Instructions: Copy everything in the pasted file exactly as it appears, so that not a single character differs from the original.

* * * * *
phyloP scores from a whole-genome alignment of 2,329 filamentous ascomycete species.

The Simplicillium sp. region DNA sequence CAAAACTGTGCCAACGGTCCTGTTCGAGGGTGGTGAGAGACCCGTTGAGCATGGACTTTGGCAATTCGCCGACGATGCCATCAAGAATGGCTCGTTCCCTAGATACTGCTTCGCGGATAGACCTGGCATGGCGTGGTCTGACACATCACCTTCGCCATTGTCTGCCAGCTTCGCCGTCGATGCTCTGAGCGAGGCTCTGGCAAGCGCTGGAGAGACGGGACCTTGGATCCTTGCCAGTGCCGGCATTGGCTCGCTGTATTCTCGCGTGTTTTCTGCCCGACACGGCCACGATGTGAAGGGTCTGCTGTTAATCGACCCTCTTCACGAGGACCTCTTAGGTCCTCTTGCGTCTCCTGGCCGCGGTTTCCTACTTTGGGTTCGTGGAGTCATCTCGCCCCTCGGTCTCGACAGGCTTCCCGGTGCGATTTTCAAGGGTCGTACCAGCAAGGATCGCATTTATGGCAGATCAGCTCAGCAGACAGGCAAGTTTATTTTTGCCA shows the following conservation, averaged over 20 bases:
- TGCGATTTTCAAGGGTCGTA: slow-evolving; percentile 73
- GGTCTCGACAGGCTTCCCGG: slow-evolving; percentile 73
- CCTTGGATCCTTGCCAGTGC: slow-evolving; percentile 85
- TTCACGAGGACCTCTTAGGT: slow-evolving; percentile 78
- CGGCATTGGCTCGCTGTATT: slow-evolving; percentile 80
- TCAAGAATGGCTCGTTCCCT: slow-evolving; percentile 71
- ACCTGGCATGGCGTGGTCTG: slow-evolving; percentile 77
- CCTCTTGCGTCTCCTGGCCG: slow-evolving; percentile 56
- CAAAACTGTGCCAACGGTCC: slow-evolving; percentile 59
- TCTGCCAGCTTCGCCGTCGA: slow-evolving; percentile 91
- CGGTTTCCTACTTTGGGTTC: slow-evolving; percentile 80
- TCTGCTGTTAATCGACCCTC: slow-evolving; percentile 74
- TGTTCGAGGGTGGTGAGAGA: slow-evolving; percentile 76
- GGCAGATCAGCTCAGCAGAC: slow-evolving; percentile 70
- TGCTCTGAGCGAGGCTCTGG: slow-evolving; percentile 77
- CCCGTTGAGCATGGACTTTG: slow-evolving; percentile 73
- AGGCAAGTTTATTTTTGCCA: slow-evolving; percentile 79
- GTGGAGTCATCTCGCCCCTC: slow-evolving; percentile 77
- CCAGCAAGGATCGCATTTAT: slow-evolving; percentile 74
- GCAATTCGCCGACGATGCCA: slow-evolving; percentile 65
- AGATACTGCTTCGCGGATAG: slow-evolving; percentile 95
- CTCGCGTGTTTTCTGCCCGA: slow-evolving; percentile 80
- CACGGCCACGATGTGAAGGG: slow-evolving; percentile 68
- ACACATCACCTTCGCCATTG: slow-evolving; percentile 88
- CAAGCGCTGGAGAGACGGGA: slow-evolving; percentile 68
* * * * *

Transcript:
phyloP scores from a whole-genome alignment of 2,329 filamentous ascomycete species.

The Simplicillium sp. region DNA sequence CAAAACTGTGCCAACGGTCCTGTTCGAGGGTGGTGAGAGACCCGTTGAGCATGGACTTTGGCAATTCGCCGACGATGCCATCAAGAATGGCTCGTTCCCTAGATACTGCTTCGCGGATAGACCTGGCATGGCGTGGTCTGACACATCACCTTCGCCATTGTCTGCCAGCTTCGCCGTCGATGCTCTGAGCGAGGCTCTGGCAAGCGCTGGAGAGACGGGACCTTGGATCCTTGCCAGTGCCGGCATTGGCTCGCTGTATTCTCGCGTGTTTTCTGCCCGACACGGCCACGATGTGAAGGGTCTGCTGTTAATCGACCCTCTTCACGAGGACCTCTTAGGTCCTCTTGCGTCTCCTGGCCGCGGTTTCCTACTTTGGGTTCGTGGAGTCATCTCGCCCCTCGGTCTCGACAGGCTTCCCGGTGCGATTTTCAAGGGTCGTACCAGCAAGGATCGCATTTATGGCAGATCAGCTCAGCAGACAGGCAAGTTTATTTTTGCCA shows the following conservation, averaged over 20 bases:
- TGCGATTTTCAAGGGTCGTA: slow-evolving; percentile 73
- GGTCTCGACAGGCTTCCCGG: slow-evolving; percentile 73
- CCTTGGATCCTTGCCAGTGC: slow-evolving; percentile 85
- TTCACGAGGACCTCTTAGGT: slow-evolving; percentile 78
- CGGCATTGGCTCGCTGTATT: slow-evolving; percentile 80
- TCAAGAATGGCTCGTTCCCT: slow-evolving; percentile 71
- ACCTGGCATGGCGTGGTCTG: slow-evolving; percentile 77
- CCTCTTGCGTCTCCTGGCCG: slow-evolving; percentile 56
- CAAAACTGTGCCAACGGTCC: slow-evolving; percentile 59
- TCTGCCAGCTTCGCCGTCGA: slow-evolving; percentile 91
- CGGTTTCCTACTTTGGGTTC: slow-evolving; percentile 80
- TCTGCTGTTAATCGACCCTC: slow-evolving; percentile 74
- TGTTCGAGGGTGGTGAGAGA: slow-evolving; percentile 76
- GGCAGATCAGCTCAGCAGAC: slow-evolving; percentile 70
- TGCTCTGAGCGAGGCTCTGG: slow-evolving; percentile 77
- CCCGTTGAGCATGGACTTTG: slow-evolving; percentile 73
- AGGCAAGTTTATTTTTGCCA: slow-evolving; percentile 79
- GTGGAGTCATCTCGCCCCTC: slow-evolving; percentile 77
- CCAGCAAGGATCGCATTTAT: slow-evolving; percentile 74
- GCAATTCGCCGACGATGCCA: slow-evolving; percentile 65
- AGATACTGCTTCGCGGATAG: slow-evolving; percentile 95
- CTCGCGTGTTTTCTGCCCGA: slow-evolving; percentile 80
- CACGGCCACGATGTGAAGGG: slow-evolving; percentile 68
- ACACATCACCTTCGCCATTG: slow-evolving; percentile 88
- CAAGCGCTGGAGAGACGGGA: slow-evolving; percentile 68